The Tarantula Nebula is a large emission nebula located in the southern constellation Dorado.
The star-forming region lies within the Large Magellanic Cloud (LMC), a small satellite galaxy of the Milky Way and one of the nearest galaxies to our own, located on the border between Dorado and Mensa. The nebula is also known as 30 Doradus. It has the designation NGC 2070 in the New General Catalogue.
The Tarantula Nebula is one of the better known nebulae not listed in the Messier catalogue. It is the most active region of star formation known in the Local Group of galaxies, as well as one of the largest, spanning 600 light years, or 13 arc minutes across the sky.
The nebula contains more than 800,000 stars and protostars. The newly formed stars are frequently hidden within clouds of dust and can only be seen in infrared wavelengths.
The nebula is extremely luminous. It lies at a distance of 160,000 light years from Earth and has an apparent magnitude of 8. Because it lies so far to the south, it is visible primarily from southern latitudes.
Located inside the Large Magellanic Cloud (LMC) – one of our closest galaxies – in what some describe as a frightening sight, the Tarantula nebula is worth looking at in detail. Also known as 30 Doradus or NGC 2070, the nebula owes its name to the arrangement of its bright patches that somewhat resemble the legs of a tarantula. Taking the name of one of the biggest spiders on Earth is very fitting in view of the gigantic proportions of this celestial nebula — it measures nearly 1,000 light years across ! Its proximity, the favourable inclination of the LMC, and the absence of intervening dust make this nebula one of the best laboratories to better understand the formation of massive stars. This spectacular nebula is energised by an exceptionally high concentration of massive stars, often referred to as super star clusters. Image: ESO/IDA/Danish 1.5 m/R. Gendler, C. C. Thöne, C. Féron, and J.-E. Ovaldsen
If it were as close to the solar system as the Orion Nebula, the Tarantula Nebula would be so bright that it would cast shadows. The Orion Nebula, while more famous, especially in the northern hemisphere, is only a hundredth the size of 30 Doradus.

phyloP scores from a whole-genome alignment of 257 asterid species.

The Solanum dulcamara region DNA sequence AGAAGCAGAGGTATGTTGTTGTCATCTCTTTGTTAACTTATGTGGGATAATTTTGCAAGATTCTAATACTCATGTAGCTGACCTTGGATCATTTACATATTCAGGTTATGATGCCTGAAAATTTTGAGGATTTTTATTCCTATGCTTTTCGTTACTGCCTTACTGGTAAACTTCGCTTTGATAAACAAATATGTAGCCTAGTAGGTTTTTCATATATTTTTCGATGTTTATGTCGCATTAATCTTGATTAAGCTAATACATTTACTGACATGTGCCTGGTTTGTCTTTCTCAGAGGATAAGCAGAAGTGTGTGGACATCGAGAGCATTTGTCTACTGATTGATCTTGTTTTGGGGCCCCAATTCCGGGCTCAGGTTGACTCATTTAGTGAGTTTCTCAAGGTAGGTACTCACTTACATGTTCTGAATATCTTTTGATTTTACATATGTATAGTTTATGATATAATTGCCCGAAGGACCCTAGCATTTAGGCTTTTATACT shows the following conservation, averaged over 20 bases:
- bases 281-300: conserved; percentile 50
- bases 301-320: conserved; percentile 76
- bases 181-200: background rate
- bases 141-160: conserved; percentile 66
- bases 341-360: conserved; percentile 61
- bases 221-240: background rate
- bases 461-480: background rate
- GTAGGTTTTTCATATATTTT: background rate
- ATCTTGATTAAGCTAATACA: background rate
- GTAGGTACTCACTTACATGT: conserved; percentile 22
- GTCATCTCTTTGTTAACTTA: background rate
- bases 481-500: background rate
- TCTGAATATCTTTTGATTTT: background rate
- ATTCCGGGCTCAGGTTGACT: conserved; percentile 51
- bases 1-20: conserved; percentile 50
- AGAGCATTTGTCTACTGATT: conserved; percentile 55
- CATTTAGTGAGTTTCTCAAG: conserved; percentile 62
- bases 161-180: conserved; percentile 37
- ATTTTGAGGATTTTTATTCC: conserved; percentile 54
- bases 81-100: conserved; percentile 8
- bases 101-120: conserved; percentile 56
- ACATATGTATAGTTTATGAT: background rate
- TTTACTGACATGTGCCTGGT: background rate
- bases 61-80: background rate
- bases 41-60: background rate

The Tarantula Nebula got its name because its glowing filaments of dust resemble the legs of a spider.
It is a giant starburst region where the energy from the bright, hot young stars creates huge voids and filaments in the surrounding clouds of gas.
The Tarantula Nebula contains two clusters.
The compact cluster R136 is responsible for most of the energy that illuminates the nebula, and by extension for the nebula’s visibility.
A Hubble Space Telescope image of the R136 super star cluster, near the center of the 30 Doradus Nebula, also known as the Tarantula Nebula or NGC 2070. Image: NASA, ESA, F. Paresce (INAF-IASF, Bologna, Italy), R. O’Connell (University of Virginia, Charlottesville), and the Wide Field Camera 3 Science Oversight Committee
R136 contains several extremely huge stars, roughly 100 times the mass of the Sun.
The cluster has an estimated mass of 450,000 solar masses and a diameter of 35 light years.
It will likely eventually become a globular cluster, a group of old stars orbiting the centre of the Large Magellanic Cloud.
Hodge 301, the other star cluster in NGC 2070, is older, with an estimated age of 20 to 25 million years. It is almost 10 times older than R136.
Hodge 301 contains a number of brilliant massive stars.
Part of the Tarantula Nebula, a giant HII region in the Large Magellanic Cloud. The star cluster at the lower right is Hodge 301. Image: The Hubble Heritage Team (AURA / STScI / NASA)
The cluster’s most massive stars have already ended their life in supernova explosions.
Three red supergiants found in the cluster are also expected to explode in the near future, relatively speaking.
The exploded stars in Hodge 301 are sending material into the surrounding nebula at speeds approaching 200 miles per second.
As the Tarantula Nebula contains the nearest super-cluster of stars, it is an object of study for astronomers studying the starburst activity that was more common in the earlier stages of the universe. The nebula’s environment resembles the extreme conditions of the early universe in terms of dust content, metallicity, and rate of star formation.